The tiger statuette is known as tiger tally (虎符) . These were used in ancient China for the dual purpose of identification and representation of authority, usually given to high ranking military officers.
A commander in a frontier region, such as the Gobi, might leave half of his tiger tally behind in a fortress, and then, when sending the garrison at the fortress an order, he would also send the matching half of his tally to confirm that the orders are his.
The act of leaving half of your tally behind before setting on a journey stands for leaving a retainer, a pledge that you shall be back. When you are back from your quest, the two halves of your tally are matched, confirming your safe return.
During the Tang dynasty this practice was used in the Chinese garrisons scattered across the Gobi, and we decided, almost a millennium and a half later, to bring the tiger tally back, to honour the finishers of Ultra Gobi.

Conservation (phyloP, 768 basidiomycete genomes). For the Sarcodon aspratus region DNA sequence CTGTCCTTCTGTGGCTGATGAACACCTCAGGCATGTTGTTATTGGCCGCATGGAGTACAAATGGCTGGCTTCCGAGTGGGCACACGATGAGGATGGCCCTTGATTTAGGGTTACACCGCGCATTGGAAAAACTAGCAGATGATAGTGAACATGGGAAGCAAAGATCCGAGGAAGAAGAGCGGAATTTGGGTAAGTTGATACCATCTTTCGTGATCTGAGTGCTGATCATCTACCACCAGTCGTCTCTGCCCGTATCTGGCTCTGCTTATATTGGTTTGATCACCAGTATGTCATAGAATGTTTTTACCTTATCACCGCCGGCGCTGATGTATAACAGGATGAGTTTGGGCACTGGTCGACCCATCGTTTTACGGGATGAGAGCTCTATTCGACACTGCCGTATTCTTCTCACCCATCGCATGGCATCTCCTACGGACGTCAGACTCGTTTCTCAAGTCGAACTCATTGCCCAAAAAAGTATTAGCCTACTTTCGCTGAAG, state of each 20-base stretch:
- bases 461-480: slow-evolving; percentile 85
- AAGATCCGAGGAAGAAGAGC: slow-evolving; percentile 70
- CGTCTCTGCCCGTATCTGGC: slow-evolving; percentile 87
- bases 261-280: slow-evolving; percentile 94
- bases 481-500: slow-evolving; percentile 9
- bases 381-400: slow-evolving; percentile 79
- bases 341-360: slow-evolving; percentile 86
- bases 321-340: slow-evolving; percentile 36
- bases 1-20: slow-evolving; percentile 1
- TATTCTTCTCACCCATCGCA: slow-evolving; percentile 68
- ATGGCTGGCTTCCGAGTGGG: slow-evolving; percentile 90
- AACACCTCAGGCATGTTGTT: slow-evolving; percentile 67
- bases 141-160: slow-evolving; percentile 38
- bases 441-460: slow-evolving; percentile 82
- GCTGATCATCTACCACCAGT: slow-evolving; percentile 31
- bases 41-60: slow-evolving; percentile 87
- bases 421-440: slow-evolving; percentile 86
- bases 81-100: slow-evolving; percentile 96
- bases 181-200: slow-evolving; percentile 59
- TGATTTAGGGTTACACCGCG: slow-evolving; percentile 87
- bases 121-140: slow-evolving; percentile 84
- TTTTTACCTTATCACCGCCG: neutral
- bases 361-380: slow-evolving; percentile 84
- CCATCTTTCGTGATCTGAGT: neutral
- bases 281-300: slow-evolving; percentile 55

Tiger Tally – the finisher’s medal. One half of it. The runners get the second half if they complete the race.
Champion, runner-up and third place titles
The champion of Ultra Gobi is crowned Guanjun Marshal 冠军大将军, which literally means “Champion Marshal” and was a special title awarded to the great commander Marshal Huo Oubing (140 – 117 BC) for his courage and victories against the Huns in this very area.
The runner up of Ultra Gobi becomes a Cheji Marshal 车骑大将军, which literally means “Chariot and Cavalry Marshal “ and this was a rank given to the chief commander of chariots and cavalry troops.
The third place finisher is given the title of Zhengjun Marshal 镇军大将军, which is translated as “righteous marshall” and implies that the officer given this rank combines charisma and exceptional leadership.
Race finishers outside the top there places become Fubo Generals 伏波将军, which means “General Who Can Calm the Sea”, a title awarded to military commanders who keep the country peaceful and prosperous, keeping the enemy at bay.